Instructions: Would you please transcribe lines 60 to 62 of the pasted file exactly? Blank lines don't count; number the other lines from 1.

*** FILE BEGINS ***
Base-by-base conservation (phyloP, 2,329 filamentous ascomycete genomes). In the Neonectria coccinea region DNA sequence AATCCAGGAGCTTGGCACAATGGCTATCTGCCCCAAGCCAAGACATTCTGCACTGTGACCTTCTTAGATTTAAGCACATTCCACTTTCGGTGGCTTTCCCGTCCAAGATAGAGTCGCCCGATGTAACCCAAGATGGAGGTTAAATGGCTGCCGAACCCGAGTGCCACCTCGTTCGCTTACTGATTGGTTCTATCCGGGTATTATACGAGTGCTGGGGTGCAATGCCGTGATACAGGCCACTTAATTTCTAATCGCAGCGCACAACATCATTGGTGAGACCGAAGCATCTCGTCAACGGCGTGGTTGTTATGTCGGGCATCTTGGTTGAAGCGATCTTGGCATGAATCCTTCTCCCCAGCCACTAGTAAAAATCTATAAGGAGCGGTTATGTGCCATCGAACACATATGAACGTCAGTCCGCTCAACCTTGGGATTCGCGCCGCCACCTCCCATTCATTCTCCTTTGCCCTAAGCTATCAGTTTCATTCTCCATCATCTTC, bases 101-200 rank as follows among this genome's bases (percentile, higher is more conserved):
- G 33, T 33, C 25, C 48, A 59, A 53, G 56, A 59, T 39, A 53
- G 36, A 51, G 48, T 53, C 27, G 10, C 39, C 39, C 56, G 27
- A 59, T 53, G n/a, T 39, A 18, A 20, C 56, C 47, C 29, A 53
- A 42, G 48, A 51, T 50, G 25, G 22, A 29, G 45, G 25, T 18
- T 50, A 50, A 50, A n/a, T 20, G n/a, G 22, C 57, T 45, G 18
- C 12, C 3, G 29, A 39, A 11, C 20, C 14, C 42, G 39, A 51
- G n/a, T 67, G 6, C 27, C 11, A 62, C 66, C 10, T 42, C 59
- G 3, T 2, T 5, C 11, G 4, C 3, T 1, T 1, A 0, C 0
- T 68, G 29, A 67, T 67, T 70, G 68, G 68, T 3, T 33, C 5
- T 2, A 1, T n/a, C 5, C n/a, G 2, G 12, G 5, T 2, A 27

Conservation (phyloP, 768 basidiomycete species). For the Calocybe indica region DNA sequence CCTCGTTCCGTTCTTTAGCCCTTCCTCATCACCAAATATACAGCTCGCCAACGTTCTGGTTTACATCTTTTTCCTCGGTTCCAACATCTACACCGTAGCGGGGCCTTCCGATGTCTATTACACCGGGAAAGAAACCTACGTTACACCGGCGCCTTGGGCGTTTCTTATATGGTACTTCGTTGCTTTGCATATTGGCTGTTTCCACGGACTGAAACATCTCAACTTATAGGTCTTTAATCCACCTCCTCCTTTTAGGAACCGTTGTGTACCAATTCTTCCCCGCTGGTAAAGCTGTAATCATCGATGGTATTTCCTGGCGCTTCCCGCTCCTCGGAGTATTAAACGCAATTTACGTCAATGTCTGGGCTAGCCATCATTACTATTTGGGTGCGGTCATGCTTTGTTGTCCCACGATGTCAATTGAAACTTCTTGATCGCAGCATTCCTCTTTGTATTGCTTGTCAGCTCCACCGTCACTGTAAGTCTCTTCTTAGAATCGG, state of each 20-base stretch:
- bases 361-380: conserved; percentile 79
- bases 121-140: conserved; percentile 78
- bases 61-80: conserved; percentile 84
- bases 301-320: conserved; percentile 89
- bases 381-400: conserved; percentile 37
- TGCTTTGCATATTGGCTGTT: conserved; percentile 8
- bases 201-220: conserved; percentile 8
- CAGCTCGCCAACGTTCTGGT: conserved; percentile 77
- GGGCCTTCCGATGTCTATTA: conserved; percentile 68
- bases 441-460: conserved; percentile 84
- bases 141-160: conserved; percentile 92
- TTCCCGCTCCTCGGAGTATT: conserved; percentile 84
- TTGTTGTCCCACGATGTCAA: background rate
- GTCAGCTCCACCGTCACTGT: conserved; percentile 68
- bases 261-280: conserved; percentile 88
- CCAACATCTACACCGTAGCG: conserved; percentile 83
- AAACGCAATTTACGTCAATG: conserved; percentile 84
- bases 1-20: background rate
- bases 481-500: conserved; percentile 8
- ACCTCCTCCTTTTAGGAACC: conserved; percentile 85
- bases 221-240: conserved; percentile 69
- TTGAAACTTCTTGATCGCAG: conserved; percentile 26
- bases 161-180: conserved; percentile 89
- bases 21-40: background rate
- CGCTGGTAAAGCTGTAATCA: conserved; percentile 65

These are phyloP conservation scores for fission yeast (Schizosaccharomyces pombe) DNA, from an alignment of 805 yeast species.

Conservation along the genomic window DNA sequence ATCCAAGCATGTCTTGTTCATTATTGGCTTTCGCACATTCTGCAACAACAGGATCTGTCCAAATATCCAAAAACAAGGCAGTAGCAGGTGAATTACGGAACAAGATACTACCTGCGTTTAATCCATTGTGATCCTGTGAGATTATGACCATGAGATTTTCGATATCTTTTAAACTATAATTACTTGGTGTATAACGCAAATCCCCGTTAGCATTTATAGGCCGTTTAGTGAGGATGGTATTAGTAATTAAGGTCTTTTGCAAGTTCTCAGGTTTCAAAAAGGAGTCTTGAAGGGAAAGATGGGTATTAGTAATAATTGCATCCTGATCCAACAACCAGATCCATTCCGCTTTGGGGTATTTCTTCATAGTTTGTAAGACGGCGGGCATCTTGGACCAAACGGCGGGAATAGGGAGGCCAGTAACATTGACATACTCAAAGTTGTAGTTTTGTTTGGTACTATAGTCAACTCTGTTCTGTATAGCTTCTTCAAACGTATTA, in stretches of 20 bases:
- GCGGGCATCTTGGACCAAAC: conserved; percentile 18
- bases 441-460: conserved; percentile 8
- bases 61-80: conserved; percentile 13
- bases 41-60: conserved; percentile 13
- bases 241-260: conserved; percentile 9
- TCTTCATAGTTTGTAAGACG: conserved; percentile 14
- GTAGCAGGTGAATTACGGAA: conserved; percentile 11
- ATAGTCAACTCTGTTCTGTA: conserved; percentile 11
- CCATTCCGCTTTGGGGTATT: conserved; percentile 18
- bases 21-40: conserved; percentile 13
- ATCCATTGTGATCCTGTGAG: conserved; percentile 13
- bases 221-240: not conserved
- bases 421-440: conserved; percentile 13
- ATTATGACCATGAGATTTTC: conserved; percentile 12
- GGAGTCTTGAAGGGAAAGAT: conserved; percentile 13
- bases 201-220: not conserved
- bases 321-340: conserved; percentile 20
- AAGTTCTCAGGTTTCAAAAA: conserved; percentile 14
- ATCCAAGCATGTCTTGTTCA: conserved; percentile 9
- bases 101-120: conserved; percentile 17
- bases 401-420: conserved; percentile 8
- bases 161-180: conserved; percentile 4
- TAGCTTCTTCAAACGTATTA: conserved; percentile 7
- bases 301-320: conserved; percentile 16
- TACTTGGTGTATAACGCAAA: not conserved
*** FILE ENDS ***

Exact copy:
- bases 401-420: conserved; percentile 8
- bases 161-180: conserved; percentile 4
- TAGCTTCTTCAAACGTATTA: conserved; percentile 7